Astros’ Altuve confident ‘everything will be fine’
MLB 

HOUSTON — A week filled with fines, suspensions, firings and impromptu news conferences as a result of their sign-stealing scandal ended awkwardly in Houston on Saturday, with the Astros meeting and greeting fans and media at their annual winter festival.

Two of the team’s biggest stars — Jose Altuve and Alex Bregman — took center stage: one for his unfazed confidence, the other for his terse tone and tenor.

Houston second baseman Jose Altuve said the Astros will be in the World Series again while pushing back on the idea that the team’s cheating went beyond the sign-stealing detailed in MLB’s report earlier this week.

“Believe me, in the end of the year, everything will be fine,” he said. “We’re going to be in the World Series again. People don’t believe it, we will. We will. We made it last year, we were one game away of winning it all.”

Altuve was the AL MVP in 2017, and since the sign-stealing scandal broke, some have questioned whether he deserved the award. In recent days, he has also been accused of wearing an electronic device under his jersey to tip pitches, which he vehemently denies.

“You know, we all know that some people made that up,” he said. “And like I said, the best thing to happen to me was the MLB investigate that and they didn’t find something.”

While Altuve didn’t have a problem answering numerous questions about the scandal, Bregman, Houston’s third baseman, refused repeated attempts by reporters to get him to address what happened and kept repeating variations of the same phrase.

“The commissioner made his report, made his decision, and the Astros made their decision,” he said. “And I have no further comment on it.”

After being pressed on if he plans to discuss the sign-stealing in the future, Bregman finally gave an answer that didn’t seemed as rehearsed. “I think in the 2020 year,” he said, “our actions will speak louder than our words.

Altuve and Bregman were the only two stars at FanFest who were part of the 2017 championship team. Many of the other big names who helped the Astros win their first title — including World Series MVP George Springer, ace Justin Verlander, who was the ALCS MVP, and shortstop Carlos Correa — did not attend the daylong event at which fans interact with players.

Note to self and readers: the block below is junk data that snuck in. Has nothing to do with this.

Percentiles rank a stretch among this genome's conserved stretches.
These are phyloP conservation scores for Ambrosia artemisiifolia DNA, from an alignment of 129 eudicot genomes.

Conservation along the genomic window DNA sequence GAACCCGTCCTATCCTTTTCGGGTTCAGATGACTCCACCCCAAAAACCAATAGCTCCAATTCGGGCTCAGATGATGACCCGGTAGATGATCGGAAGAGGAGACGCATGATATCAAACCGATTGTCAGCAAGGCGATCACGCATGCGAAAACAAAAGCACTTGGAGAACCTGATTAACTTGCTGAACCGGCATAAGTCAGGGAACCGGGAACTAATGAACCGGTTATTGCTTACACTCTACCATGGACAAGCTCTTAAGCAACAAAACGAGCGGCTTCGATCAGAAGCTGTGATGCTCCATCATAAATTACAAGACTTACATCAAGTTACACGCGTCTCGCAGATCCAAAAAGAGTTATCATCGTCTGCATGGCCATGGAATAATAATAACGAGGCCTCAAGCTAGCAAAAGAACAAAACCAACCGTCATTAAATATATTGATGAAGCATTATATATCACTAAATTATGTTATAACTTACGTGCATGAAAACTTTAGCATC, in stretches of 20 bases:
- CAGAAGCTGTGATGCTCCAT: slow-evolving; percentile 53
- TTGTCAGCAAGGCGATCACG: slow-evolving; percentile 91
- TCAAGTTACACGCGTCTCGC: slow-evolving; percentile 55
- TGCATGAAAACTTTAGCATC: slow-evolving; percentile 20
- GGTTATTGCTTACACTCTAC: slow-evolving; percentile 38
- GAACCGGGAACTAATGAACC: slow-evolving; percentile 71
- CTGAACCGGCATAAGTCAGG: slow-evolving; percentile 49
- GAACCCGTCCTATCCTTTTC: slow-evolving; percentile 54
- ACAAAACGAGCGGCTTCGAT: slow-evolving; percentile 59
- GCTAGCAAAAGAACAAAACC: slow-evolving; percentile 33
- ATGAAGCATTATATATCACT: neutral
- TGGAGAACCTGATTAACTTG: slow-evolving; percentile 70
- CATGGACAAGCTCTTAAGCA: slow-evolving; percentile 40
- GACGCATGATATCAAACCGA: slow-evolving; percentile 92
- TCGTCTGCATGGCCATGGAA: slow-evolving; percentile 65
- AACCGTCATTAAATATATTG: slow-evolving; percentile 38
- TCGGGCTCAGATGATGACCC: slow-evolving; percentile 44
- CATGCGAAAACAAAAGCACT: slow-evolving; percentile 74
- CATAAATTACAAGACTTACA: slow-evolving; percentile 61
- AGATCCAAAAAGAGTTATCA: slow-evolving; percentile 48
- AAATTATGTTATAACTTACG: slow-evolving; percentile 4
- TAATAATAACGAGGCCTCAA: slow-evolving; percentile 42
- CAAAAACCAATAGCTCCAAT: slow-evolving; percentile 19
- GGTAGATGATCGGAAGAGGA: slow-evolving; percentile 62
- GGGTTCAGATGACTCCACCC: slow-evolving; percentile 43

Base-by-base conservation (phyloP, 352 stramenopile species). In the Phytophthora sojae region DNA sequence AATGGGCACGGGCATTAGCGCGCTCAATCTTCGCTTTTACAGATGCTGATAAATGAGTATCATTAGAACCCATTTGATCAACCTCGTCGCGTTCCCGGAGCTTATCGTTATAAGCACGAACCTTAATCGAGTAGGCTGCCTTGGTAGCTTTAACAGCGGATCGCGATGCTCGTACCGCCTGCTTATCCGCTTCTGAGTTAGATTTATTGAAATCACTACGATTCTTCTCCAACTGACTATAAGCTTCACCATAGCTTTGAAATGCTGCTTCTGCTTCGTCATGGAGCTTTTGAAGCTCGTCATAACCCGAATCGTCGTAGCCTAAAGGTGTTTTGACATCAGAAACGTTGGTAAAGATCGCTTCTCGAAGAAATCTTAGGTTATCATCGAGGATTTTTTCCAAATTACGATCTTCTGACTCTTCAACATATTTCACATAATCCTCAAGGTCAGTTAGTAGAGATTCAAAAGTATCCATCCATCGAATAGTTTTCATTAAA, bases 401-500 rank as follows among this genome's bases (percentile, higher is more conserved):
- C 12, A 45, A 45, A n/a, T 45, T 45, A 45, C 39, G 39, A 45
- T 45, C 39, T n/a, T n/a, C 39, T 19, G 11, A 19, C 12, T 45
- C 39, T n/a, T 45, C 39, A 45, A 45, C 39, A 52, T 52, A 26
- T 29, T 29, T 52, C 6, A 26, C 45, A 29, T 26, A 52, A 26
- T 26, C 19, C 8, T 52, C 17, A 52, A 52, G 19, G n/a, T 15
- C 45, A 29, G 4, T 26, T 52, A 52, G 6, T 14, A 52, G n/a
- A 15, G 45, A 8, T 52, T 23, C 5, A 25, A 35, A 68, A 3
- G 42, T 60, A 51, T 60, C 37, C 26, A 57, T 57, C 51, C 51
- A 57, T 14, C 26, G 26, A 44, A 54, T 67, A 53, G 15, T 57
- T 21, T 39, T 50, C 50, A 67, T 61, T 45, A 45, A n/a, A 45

Meanwhile, Altuve was consistent is spinning the storyline forward. With spring training less than a month away, he wants the focus on baseball.

“I have two options. One is cry, and one is go down and play the game and (perform) and help my team,” he said. “And you know what one I am going to do.”

MLB’s investigation of Houston began after former Astros pitcher Mike Fiers, who played for Oakland last season, told The Athletic about the team’s scheme to steal signs.

Houston manager A.J. Hinch and general manager Jeff Luhnow were suspended for a year by MLB Commissioner Rob Manfred on Monday after he found illicit use of electronics to steal signs during the Astros’ run to the 2017 World Series championship and again in the 2018 season. Team owner Jim Crane then fired both Hinch and Luhnow. Manager Alex Cora left the Red Sox on Tuesday after the report identified him as the ringleader of the sign-stealing scheme when he was the bench coach for the Astros in 2017.

The Astros were fined $5 million, which is the maximum allowed under the Major League Constitution, and must forfeit their next two first- and second-round amateur draft picks.

The investigation found that the Astros used the video feed from a center-field camera to see and decode the opposing catcher’s signs. Players banged on a trash can to signal to batters what was coming, believing it would improve the batter’s odds of getting a hit.

“It’s a tough situation, and as a team, we have to stay together and go through this as a team like we’ve been doing, always,” Altuve said. “We have to talk about it at spring training and try not to let things in the past distract us for next year.”

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